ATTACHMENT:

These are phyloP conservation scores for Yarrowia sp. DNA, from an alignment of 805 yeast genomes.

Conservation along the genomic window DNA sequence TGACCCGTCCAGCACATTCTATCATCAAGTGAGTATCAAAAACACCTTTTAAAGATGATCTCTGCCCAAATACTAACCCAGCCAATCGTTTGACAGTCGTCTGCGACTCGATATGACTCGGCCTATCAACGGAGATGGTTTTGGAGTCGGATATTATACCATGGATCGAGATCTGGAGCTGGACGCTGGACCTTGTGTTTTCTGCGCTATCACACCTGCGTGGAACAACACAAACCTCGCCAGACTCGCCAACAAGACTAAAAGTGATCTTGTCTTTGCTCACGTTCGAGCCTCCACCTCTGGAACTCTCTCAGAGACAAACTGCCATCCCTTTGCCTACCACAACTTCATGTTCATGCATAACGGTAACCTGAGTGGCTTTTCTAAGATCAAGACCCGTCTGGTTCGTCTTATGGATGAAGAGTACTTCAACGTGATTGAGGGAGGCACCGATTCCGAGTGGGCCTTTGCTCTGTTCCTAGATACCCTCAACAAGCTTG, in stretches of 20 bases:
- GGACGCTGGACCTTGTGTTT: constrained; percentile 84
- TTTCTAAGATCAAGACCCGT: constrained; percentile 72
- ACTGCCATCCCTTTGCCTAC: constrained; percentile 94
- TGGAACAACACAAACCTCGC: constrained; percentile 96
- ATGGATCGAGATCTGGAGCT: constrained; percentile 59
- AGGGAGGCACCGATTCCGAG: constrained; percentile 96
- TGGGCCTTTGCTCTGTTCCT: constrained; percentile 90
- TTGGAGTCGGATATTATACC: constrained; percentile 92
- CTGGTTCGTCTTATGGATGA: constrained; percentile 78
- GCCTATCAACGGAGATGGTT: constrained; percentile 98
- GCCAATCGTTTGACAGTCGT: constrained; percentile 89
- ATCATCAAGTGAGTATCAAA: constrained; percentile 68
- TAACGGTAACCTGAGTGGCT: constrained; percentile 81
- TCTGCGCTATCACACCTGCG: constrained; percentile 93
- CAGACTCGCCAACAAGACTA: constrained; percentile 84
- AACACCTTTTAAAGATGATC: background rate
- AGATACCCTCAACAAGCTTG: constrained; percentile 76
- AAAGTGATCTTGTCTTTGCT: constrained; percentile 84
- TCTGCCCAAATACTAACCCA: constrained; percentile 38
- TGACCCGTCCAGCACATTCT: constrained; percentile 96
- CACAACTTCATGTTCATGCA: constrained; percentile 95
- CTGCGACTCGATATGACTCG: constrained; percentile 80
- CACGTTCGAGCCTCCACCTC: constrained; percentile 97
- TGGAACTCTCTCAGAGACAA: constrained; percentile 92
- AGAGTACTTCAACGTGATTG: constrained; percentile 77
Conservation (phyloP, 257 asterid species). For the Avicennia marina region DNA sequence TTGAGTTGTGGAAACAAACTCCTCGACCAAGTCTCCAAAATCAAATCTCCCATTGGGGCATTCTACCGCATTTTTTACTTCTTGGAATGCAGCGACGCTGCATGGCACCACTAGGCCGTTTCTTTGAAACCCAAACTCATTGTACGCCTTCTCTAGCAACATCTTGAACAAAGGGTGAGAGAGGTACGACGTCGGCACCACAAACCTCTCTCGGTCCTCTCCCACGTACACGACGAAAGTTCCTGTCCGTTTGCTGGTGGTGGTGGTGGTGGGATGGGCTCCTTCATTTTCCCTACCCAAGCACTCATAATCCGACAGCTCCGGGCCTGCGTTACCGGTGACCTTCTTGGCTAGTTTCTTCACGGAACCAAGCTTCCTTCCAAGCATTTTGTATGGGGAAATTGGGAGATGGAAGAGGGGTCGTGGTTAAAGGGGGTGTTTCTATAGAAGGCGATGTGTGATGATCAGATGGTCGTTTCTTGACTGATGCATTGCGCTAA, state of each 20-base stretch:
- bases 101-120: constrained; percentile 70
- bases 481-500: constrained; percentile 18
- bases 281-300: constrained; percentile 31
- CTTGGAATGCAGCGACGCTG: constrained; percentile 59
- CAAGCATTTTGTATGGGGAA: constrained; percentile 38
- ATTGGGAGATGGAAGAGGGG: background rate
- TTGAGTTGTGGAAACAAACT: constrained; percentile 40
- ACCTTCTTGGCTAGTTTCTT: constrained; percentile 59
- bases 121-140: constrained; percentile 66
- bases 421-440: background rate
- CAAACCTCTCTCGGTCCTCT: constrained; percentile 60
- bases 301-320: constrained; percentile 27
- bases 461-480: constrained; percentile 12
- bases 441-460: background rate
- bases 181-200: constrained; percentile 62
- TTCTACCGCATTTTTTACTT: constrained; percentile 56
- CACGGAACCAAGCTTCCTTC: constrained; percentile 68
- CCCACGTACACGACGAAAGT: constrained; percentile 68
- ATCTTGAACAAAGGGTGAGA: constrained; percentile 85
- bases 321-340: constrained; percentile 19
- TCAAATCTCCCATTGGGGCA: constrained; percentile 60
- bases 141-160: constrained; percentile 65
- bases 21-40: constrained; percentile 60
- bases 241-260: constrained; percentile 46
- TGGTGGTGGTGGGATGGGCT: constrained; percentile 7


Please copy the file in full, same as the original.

These are phyloP conservation scores for Yarrowia sp. DNA, from an alignment of 805 yeast genomes.

Conservation along the genomic window DNA sequence TGACCCGTCCAGCACATTCTATCATCAAGTGAGTATCAAAAACACCTTTTAAAGATGATCTCTGCCCAAATACTAACCCAGCCAATCGTTTGACAGTCGTCTGCGACTCGATATGACTCGGCCTATCAACGGAGATGGTTTTGGAGTCGGATATTATACCATGGATCGAGATCTGGAGCTGGACGCTGGACCTTGTGTTTTCTGCGCTATCACACCTGCGTGGAACAACACAAACCTCGCCAGACTCGCCAACAAGACTAAAAGTGATCTTGTCTTTGCTCACGTTCGAGCCTCCACCTCTGGAACTCTCTCAGAGACAAACTGCCATCCCTTTGCCTACCACAACTTCATGTTCATGCATAACGGTAACCTGAGTGGCTTTTCTAAGATCAAGACCCGTCTGGTTCGTCTTATGGATGAAGAGTACTTCAACGTGATTGAGGGAGGCACCGATTCCGAGTGGGCCTTTGCTCTGTTCCTAGATACCCTCAACAAGCTTG, in stretches of 20 bases:
- GGACGCTGGACCTTGTGTTT: constrained; percentile 84
- TTTCTAAGATCAAGACCCGT: constrained; percentile 72
- ACTGCCATCCCTTTGCCTAC: constrained; percentile 94
- TGGAACAACACAAACCTCGC: constrained; percentile 96
- ATGGATCGAGATCTGGAGCT: constrained; percentile 59
- AGGGAGGCACCGATTCCGAG: constrained; percentile 96
- TGGGCCTTTGCTCTGTTCCT: constrained; percentile 90
- TTGGAGTCGGATATTATACC: constrained; percentile 92
- CTGGTTCGTCTTATGGATGA: constrained; percentile 78
- GCCTATCAACGGAGATGGTT: constrained; percentile 98
- GCCAATCGTTTGACAGTCGT: constrained; percentile 89
- ATCATCAAGTGAGTATCAAA: constrained; percentile 68
- TAACGGTAACCTGAGTGGCT: constrained; percentile 81
- TCTGCGCTATCACACCTGCG: constrained; percentile 93
- CAGACTCGCCAACAAGACTA: constrained; percentile 84
- AACACCTTTTAAAGATGATC: background rate
- AGATACCCTCAACAAGCTTG: constrained; percentile 76
- AAAGTGATCTTGTCTTTGCT: constrained; percentile 84
- TCTGCCCAAATACTAACCCA: constrained; percentile 38
- TGACCCGTCCAGCACATTCT: constrained; percentile 96
- CACAACTTCATGTTCATGCA: constrained; percentile 95
- CTGCGACTCGATATGACTCG: constrained; percentile 80
- CACGTTCGAGCCTCCACCTC: constrained; percentile 97
- TGGAACTCTCTCAGAGACAA: constrained; percentile 92
- AGAGTACTTCAACGTGATTG: constrained; percentile 77
Conservation (phyloP, 257 asterid species). For the Avicennia marina region DNA sequence TTGAGTTGTGGAAACAAACTCCTCGACCAAGTCTCCAAAATCAAATCTCCCATTGGGGCATTCTACCGCATTTTTTACTTCTTGGAATGCAGCGACGCTGCATGGCACCACTAGGCCGTTTCTTTGAAACCCAAACTCATTGTACGCCTTCTCTAGCAACATCTTGAACAAAGGGTGAGAGAGGTACGACGTCGGCACCACAAACCTCTCTCGGTCCTCTCCCACGTACACGACGAAAGTTCCTGTCCGTTTGCTGGTGGTGGTGGTGGTGGGATGGGCTCCTTCATTTTCCCTACCCAAGCACTCATAATCCGACAGCTCCGGGCCTGCGTTACCGGTGACCTTCTTGGCTAGTTTCTTCACGGAACCAAGCTTCCTTCCAAGCATTTTGTATGGGGAAATTGGGAGATGGAAGAGGGGTCGTGGTTAAAGGGGGTGTTTCTATAGAAGGCGATGTGTGATGATCAGATGGTCGTTTCTTGACTGATGCATTGCGCTAA, state of each 20-base stretch:
- bases 101-120: constrained; percentile 70
- bases 481-500: constrained; percentile 18
- bases 281-300: constrained; percentile 31
- CTTGGAATGCAGCGACGCTG: constrained; percentile 59
- CAAGCATTTTGTATGGGGAA: constrained; percentile 38
- ATTGGGAGATGGAAGAGGGG: background rate
- TTGAGTTGTGGAAACAAACT: constrained; percentile 40
- ACCTTCTTGGCTAGTTTCTT: constrained; percentile 59
- bases 121-140: constrained; percentile 66
- bases 421-440: background rate
- CAAACCTCTCTCGGTCCTCT: constrained; percentile 60
- bases 301-320: constrained; percentile 27
- bases 461-480: constrained; percentile 12
- bases 441-460: background rate
- bases 181-200: constrained; percentile 62
- TTCTACCGCATTTTTTACTT: constrained; percentile 56
- CACGGAACCAAGCTTCCTTC: constrained; percentile 68
- CCCACGTACACGACGAAAGT: constrained; percentile 68
- ATCTTGAACAAAGGGTGAGA: constrained; percentile 85
- bases 321-340: constrained; percentile 19
- TCAAATCTCCCATTGGGGCA: constrained; percentile 60
- bases 141-160: constrained; percentile 65
- bases 21-40: constrained; percentile 60
- bases 241-260: constrained; percentile 46
- TGGTGGTGGTGGGATGGGCT: constrained; percentile 7